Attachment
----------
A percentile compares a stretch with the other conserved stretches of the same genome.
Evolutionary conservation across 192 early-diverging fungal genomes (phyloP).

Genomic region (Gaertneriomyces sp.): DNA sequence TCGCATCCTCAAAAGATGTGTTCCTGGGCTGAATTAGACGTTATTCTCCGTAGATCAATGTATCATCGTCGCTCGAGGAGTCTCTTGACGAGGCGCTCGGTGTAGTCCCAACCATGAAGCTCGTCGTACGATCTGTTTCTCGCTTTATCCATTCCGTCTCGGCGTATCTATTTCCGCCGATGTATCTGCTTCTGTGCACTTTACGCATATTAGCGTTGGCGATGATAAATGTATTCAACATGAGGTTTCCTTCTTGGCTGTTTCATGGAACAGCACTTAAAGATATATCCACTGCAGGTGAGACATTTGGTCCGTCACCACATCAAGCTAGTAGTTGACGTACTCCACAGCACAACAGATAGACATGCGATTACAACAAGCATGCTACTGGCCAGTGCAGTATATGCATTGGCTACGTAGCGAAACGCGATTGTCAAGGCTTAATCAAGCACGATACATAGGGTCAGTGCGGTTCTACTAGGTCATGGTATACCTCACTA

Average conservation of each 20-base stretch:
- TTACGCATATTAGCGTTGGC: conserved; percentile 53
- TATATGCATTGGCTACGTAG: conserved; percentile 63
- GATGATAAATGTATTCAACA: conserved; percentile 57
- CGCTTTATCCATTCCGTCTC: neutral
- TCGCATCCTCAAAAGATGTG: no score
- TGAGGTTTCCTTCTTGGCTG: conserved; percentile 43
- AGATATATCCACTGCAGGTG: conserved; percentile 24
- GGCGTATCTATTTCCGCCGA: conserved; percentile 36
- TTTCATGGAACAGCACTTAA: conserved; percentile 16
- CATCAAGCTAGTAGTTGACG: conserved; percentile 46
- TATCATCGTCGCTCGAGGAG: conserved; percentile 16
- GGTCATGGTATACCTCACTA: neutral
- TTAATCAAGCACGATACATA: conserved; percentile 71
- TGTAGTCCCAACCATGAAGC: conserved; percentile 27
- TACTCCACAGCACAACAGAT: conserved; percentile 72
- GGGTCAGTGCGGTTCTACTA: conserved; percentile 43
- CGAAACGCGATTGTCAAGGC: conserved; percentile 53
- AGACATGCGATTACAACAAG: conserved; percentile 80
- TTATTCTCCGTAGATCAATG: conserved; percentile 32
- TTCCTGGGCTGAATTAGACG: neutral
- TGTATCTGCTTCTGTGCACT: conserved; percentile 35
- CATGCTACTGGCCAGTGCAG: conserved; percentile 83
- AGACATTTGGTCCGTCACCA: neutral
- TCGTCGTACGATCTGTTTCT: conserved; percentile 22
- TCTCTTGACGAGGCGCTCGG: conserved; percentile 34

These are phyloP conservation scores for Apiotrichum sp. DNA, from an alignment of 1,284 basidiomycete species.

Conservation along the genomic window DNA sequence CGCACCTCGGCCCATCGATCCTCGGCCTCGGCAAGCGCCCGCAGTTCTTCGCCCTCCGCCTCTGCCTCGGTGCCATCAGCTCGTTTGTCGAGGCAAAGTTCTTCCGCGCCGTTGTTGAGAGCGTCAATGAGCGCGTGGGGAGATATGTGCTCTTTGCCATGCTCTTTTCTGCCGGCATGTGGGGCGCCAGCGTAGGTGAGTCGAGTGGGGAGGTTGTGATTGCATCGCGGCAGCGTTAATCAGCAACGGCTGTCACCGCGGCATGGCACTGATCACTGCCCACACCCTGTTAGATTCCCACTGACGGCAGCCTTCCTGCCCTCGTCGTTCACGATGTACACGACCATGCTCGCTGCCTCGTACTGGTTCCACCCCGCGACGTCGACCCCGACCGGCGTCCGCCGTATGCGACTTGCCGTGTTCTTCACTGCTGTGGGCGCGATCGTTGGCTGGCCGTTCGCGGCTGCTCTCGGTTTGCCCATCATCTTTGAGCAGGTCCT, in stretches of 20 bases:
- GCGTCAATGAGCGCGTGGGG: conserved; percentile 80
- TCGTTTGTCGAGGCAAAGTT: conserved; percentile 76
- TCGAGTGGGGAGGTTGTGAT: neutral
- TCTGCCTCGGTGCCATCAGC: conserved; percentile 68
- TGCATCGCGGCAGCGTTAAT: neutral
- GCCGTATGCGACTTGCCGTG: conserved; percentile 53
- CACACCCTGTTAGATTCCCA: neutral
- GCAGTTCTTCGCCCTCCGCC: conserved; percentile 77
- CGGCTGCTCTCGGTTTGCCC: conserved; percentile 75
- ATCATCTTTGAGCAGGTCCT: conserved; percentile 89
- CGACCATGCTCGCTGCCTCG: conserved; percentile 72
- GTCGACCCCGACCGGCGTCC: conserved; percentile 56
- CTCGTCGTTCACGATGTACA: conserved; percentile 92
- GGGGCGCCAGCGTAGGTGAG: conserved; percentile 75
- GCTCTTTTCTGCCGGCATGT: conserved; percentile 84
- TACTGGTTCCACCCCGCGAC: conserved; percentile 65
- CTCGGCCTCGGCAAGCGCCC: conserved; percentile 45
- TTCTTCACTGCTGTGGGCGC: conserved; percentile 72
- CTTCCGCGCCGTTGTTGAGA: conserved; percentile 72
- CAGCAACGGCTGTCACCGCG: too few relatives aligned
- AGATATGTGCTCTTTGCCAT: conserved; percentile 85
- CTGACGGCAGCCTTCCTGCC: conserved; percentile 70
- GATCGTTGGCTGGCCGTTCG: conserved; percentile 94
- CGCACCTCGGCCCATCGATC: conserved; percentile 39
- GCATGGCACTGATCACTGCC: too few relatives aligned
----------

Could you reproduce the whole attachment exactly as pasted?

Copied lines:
A percentile compares a stretch with the other conserved stretches of the same genome.
Evolutionary conservation across 192 early-diverging fungal genomes (phyloP).

Genomic region (Gaertneriomyces sp.): DNA sequence TCGCATCCTCAAAAGATGTGTTCCTGGGCTGAATTAGACGTTATTCTCCGTAGATCAATGTATCATCGTCGCTCGAGGAGTCTCTTGACGAGGCGCTCGGTGTAGTCCCAACCATGAAGCTCGTCGTACGATCTGTTTCTCGCTTTATCCATTCCGTCTCGGCGTATCTATTTCCGCCGATGTATCTGCTTCTGTGCACTTTACGCATATTAGCGTTGGCGATGATAAATGTATTCAACATGAGGTTTCCTTCTTGGCTGTTTCATGGAACAGCACTTAAAGATATATCCACTGCAGGTGAGACATTTGGTCCGTCACCACATCAAGCTAGTAGTTGACGTACTCCACAGCACAACAGATAGACATGCGATTACAACAAGCATGCTACTGGCCAGTGCAGTATATGCATTGGCTACGTAGCGAAACGCGATTGTCAAGGCTTAATCAAGCACGATACATAGGGTCAGTGCGGTTCTACTAGGTCATGGTATACCTCACTA

Average conservation of each 20-base stretch:
- TTACGCATATTAGCGTTGGC: conserved; percentile 53
- TATATGCATTGGCTACGTAG: conserved; percentile 63
- GATGATAAATGTATTCAACA: conserved; percentile 57
- CGCTTTATCCATTCCGTCTC: neutral
- TCGCATCCTCAAAAGATGTG: no score
- TGAGGTTTCCTTCTTGGCTG: conserved; percentile 43
- AGATATATCCACTGCAGGTG: conserved; percentile 24
- GGCGTATCTATTTCCGCCGA: conserved; percentile 36
- TTTCATGGAACAGCACTTAA: conserved; percentile 16
- CATCAAGCTAGTAGTTGACG: conserved; percentile 46
- TATCATCGTCGCTCGAGGAG: conserved; percentile 16
- GGTCATGGTATACCTCACTA: neutral
- TTAATCAAGCACGATACATA: conserved; percentile 71
- TGTAGTCCCAACCATGAAGC: conserved; percentile 27
- TACTCCACAGCACAACAGAT: conserved; percentile 72
- GGGTCAGTGCGGTTCTACTA: conserved; percentile 43
- CGAAACGCGATTGTCAAGGC: conserved; percentile 53
- AGACATGCGATTACAACAAG: conserved; percentile 80
- TTATTCTCCGTAGATCAATG: conserved; percentile 32
- TTCCTGGGCTGAATTAGACG: neutral
- TGTATCTGCTTCTGTGCACT: conserved; percentile 35
- CATGCTACTGGCCAGTGCAG: conserved; percentile 83
- AGACATTTGGTCCGTCACCA: neutral
- TCGTCGTACGATCTGTTTCT: conserved; percentile 22
- TCTCTTGACGAGGCGCTCGG: conserved; percentile 34

These are phyloP conservation scores for Apiotrichum sp. DNA, from an alignment of 1,284 basidiomycete species.

Conservation along the genomic window DNA sequence CGCACCTCGGCCCATCGATCCTCGGCCTCGGCAAGCGCCCGCAGTTCTTCGCCCTCCGCCTCTGCCTCGGTGCCATCAGCTCGTTTGTCGAGGCAAAGTTCTTCCGCGCCGTTGTTGAGAGCGTCAATGAGCGCGTGGGGAGATATGTGCTCTTTGCCATGCTCTTTTCTGCCGGCATGTGGGGCGCCAGCGTAGGTGAGTCGAGTGGGGAGGTTGTGATTGCATCGCGGCAGCGTTAATCAGCAACGGCTGTCACCGCGGCATGGCACTGATCACTGCCCACACCCTGTTAGATTCCCACTGACGGCAGCCTTCCTGCCCTCGTCGTTCACGATGTACACGACCATGCTCGCTGCCTCGTACTGGTTCCACCCCGCGACGTCGACCCCGACCGGCGTCCGCCGTATGCGACTTGCCGTGTTCTTCACTGCTGTGGGCGCGATCGTTGGCTGGCCGTTCGCGGCTGCTCTCGGTTTGCCCATCATCTTTGAGCAGGTCCT, in stretches of 20 bases:
- GCGTCAATGAGCGCGTGGGG: conserved; percentile 80
- TCGTTTGTCGAGGCAAAGTT: conserved; percentile 76
- TCGAGTGGGGAGGTTGTGAT: neutral
- TCTGCCTCGGTGCCATCAGC: conserved; percentile 68
- TGCATCGCGGCAGCGTTAAT: neutral
- GCCGTATGCGACTTGCCGTG: conserved; percentile 53
- CACACCCTGTTAGATTCCCA: neutral
- GCAGTTCTTCGCCCTCCGCC: conserved; percentile 77
- CGGCTGCTCTCGGTTTGCCC: conserved; percentile 75
- ATCATCTTTGAGCAGGTCCT: conserved; percentile 89
- CGACCATGCTCGCTGCCTCG: conserved; percentile 72
- GTCGACCCCGACCGGCGTCC: conserved; percentile 56
- CTCGTCGTTCACGATGTACA: conserved; percentile 92
- GGGGCGCCAGCGTAGGTGAG: conserved; percentile 75
- GCTCTTTTCTGCCGGCATGT: conserved; percentile 84
- TACTGGTTCCACCCCGCGAC: conserved; percentile 65
- CTCGGCCTCGGCAAGCGCCC: conserved; percentile 45
- TTCTTCACTGCTGTGGGCGC: conserved; percentile 72
- CTTCCGCGCCGTTGTTGAGA: conserved; percentile 72
- CAGCAACGGCTGTCACCGCG: too few relatives aligned
- AGATATGTGCTCTTTGCCAT: conserved; percentile 85
- CTGACGGCAGCCTTCCTGCC: conserved; percentile 70
- GATCGTTGGCTGGCCGTTCG: conserved; percentile 94
- CGCACCTCGGCCCATCGATC: conserved; percentile 39
- GCATGGCACTGATCACTGCC: too few relatives aligned